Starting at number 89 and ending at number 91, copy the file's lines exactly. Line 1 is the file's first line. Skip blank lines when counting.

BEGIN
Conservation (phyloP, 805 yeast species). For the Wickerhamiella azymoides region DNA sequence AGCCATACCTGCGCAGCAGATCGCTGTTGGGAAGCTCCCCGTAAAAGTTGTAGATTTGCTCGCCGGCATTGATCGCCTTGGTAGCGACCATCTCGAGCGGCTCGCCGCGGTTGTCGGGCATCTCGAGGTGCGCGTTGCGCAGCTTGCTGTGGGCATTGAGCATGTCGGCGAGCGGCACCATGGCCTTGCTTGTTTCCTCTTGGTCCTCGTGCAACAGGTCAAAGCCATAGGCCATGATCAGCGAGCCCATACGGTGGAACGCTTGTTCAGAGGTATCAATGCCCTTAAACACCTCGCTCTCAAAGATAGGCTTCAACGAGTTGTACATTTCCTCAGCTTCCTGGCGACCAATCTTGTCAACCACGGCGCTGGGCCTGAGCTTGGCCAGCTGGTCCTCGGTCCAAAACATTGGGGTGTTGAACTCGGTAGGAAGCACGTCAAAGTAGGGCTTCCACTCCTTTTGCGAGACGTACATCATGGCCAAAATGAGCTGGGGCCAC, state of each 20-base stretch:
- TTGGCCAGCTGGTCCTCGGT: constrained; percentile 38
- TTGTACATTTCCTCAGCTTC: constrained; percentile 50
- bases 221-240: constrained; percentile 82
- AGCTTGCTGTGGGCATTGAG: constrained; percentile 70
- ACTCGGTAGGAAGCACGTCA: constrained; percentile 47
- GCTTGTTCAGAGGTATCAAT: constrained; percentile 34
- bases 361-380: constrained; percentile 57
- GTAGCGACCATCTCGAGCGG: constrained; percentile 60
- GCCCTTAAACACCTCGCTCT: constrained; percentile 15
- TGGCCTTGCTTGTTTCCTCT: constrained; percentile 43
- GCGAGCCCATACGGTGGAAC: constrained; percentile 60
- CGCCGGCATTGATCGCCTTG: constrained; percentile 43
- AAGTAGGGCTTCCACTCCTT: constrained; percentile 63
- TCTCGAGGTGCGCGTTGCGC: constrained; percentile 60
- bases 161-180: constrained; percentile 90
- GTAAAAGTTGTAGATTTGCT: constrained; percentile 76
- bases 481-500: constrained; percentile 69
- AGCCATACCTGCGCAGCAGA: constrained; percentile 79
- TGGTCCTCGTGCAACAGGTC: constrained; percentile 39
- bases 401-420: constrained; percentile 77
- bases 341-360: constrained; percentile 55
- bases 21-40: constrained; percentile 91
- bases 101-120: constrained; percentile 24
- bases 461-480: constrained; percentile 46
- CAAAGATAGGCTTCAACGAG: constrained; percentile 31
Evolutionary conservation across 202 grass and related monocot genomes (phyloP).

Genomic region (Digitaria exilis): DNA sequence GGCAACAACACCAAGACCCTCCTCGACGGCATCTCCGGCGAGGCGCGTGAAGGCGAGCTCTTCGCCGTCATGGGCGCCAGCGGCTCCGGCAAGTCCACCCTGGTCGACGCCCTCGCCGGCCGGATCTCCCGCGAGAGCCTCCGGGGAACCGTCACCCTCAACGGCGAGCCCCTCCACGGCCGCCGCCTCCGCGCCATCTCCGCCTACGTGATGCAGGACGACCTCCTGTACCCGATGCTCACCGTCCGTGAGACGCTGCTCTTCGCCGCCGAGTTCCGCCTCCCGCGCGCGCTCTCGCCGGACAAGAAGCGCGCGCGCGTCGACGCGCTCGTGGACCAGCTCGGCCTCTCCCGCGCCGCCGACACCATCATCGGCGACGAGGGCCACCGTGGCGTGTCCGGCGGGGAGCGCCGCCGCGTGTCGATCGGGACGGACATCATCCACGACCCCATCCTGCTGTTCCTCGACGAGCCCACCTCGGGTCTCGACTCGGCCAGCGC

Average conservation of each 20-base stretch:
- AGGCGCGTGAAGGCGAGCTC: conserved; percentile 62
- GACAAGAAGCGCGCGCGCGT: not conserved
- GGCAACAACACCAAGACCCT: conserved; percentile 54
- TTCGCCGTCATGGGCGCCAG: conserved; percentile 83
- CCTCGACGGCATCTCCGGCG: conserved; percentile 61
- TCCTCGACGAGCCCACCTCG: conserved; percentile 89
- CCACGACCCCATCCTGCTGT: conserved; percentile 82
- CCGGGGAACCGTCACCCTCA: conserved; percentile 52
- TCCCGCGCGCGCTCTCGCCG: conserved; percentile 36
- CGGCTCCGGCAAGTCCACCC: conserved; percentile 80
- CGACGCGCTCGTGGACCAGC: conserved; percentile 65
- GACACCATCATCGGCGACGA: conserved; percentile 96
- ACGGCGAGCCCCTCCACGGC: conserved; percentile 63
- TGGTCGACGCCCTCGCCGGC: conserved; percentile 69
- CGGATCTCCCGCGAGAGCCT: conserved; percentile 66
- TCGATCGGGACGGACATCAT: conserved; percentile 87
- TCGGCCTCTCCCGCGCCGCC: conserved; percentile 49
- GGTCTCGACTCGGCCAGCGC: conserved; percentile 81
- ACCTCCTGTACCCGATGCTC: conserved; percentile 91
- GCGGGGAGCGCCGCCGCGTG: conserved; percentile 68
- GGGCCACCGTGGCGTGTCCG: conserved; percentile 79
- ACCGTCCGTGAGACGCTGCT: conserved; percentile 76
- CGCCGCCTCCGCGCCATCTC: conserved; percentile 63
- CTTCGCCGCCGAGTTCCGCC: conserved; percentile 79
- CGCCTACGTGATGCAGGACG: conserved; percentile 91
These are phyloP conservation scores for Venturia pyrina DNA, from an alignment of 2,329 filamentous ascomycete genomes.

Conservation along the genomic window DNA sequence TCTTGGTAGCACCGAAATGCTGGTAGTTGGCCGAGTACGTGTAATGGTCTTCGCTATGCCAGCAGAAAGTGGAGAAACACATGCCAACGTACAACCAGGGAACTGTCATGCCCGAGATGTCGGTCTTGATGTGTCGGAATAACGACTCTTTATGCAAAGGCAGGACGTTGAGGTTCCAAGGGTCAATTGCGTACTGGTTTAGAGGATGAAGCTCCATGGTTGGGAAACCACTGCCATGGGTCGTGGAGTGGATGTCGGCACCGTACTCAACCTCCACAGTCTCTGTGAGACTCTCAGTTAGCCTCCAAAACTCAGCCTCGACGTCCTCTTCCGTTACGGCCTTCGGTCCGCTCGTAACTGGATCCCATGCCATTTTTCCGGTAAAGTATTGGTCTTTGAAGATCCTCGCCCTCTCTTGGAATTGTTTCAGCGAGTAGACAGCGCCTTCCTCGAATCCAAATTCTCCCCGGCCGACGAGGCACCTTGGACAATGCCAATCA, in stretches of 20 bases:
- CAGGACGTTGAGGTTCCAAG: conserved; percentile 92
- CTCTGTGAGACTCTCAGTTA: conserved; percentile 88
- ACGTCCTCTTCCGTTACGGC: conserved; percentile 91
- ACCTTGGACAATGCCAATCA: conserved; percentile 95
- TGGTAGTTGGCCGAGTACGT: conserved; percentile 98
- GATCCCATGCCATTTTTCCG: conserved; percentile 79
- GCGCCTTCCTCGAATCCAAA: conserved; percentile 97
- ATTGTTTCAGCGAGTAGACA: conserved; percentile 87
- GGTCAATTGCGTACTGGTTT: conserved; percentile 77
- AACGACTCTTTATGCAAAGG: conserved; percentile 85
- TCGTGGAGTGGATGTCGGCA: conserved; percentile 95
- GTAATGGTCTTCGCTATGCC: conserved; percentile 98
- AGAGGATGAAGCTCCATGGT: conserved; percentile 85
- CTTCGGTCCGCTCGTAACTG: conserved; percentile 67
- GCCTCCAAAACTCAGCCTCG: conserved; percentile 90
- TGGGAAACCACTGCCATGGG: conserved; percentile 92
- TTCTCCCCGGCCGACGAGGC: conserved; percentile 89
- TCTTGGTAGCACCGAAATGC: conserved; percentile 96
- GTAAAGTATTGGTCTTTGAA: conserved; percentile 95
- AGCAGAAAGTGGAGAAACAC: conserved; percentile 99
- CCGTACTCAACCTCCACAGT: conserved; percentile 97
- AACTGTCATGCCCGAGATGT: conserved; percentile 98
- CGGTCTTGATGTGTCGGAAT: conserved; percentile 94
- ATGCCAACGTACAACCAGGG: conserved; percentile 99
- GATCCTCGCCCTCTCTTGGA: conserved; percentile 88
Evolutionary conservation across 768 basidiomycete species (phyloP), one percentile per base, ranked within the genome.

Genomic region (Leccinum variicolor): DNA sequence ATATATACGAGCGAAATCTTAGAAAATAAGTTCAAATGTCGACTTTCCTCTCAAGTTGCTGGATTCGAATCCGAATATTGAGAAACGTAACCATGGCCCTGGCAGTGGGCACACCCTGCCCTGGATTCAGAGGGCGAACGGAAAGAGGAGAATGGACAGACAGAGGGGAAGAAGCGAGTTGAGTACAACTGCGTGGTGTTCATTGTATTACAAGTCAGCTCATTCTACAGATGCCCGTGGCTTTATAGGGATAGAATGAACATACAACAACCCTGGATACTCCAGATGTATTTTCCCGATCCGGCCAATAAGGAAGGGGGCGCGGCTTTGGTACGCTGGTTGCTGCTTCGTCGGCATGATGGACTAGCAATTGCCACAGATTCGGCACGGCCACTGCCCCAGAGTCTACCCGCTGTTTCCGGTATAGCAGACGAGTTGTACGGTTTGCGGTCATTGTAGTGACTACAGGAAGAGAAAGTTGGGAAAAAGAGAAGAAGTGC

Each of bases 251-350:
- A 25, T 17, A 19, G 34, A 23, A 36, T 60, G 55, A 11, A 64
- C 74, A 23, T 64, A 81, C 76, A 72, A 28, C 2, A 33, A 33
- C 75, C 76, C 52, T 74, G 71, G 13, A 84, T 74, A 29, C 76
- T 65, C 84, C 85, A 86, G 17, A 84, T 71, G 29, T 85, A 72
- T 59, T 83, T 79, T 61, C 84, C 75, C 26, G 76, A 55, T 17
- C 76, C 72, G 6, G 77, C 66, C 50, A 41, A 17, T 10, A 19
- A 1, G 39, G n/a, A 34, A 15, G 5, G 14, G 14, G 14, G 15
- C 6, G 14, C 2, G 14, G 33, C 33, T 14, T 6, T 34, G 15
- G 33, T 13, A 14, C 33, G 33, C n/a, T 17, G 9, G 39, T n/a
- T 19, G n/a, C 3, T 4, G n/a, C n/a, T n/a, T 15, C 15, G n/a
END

- T 59, T 83, T 79, T 61, C 84, C 75, C 26, G 76, A 55, T 17
- C 76, C 72, G 6, G 77, C 66, C 50, A 41, A 17, T 10, A 19
- A 1, G 39, G n/a, A 34, A 15, G 5, G 14, G 14, G 14, G 15